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Risk Factors for Infant Botulism in the United States

John S. Spika, MD; Nathan Shaffer, MD; Nancy Hargrett-Bean, PhD; Sheila Collin; Kristine L. MacDonald, MD; Paul A. Blake, MD, MPH
Am J Dis Child. 1989;143(7):828-832. doi:10.1001/archpedi.1989.02150190078026.
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• To define risk factors for infant botulism, we performed a 2-year prospective case-control study of 68 laboratory-confirmed cases in infants living in the United States, outside of California. For each case patient, two control subjects were matched by date and hospital of birth or county birth records. By univariate analysis, breast-feeding (odds ratio = 2.9) and consumption of honey (odds ratio = 9.8) were associated with disease, but only 11 case patients (16%) had eaten honey. Decreased frequency of bowel movement (less than one per day for at least 2 months) was also associated with disease in infants 2 months of age and older (odds ratio = 5.2). Risk factors changed with the age of the patient at disease onset when analyzed by multivariate logistic regression methods. For infants less than 2 months old, living in a rural area or on a farm was the only significant risk factor (odds ratio = 6.4). For infants 2 months of age and older, breast-feeding (odds ratio = 3.8), less than one bowel movement per day for at least 2 months (odds ratio = 2.9), and ingestion of corn syrup (odds ratio = 5.2) were associated with disease. The severity of the disease was similar for breast- and bottle-fed infants. Clearly defined food exposures account for a minority of infant botulism cases. Preexisting host factors, such as intestinal flora and frequency of bowel movements, may be the most important risk factors for development of disease.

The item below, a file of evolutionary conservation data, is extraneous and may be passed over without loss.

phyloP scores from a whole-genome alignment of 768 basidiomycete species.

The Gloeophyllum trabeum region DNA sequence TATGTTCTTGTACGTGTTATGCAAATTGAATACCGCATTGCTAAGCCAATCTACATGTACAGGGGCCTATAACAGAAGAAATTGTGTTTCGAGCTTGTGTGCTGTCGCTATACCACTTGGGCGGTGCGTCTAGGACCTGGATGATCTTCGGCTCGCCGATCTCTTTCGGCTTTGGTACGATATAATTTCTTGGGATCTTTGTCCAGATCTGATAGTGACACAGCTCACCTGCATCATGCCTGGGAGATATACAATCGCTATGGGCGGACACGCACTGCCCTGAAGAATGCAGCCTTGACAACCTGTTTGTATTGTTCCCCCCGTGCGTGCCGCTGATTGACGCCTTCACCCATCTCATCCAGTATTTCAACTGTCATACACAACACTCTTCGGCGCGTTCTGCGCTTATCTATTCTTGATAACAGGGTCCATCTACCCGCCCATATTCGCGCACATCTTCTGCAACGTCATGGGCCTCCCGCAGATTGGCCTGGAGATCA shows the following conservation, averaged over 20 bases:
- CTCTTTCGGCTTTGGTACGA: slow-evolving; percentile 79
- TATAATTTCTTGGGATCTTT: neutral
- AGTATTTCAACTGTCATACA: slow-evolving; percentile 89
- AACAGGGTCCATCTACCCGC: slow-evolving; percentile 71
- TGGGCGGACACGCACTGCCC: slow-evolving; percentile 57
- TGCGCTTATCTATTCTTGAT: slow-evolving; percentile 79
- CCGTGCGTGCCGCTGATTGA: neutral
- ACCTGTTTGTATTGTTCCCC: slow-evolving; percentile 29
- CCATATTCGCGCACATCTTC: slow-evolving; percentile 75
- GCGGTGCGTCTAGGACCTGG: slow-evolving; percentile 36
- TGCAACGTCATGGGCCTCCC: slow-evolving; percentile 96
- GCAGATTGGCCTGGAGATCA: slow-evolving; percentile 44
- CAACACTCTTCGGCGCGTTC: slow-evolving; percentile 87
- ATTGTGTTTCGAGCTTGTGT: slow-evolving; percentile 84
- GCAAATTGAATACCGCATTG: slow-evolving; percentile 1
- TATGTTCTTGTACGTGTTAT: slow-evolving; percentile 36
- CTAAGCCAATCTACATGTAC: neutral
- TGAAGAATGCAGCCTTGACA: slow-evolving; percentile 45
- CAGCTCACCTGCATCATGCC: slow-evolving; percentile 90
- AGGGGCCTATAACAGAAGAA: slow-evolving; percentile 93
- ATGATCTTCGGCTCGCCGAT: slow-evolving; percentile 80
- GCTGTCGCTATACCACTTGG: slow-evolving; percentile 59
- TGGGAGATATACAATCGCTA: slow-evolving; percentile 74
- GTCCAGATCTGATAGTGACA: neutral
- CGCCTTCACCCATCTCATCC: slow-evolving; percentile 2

(AJDC. 1989;143:828-832)

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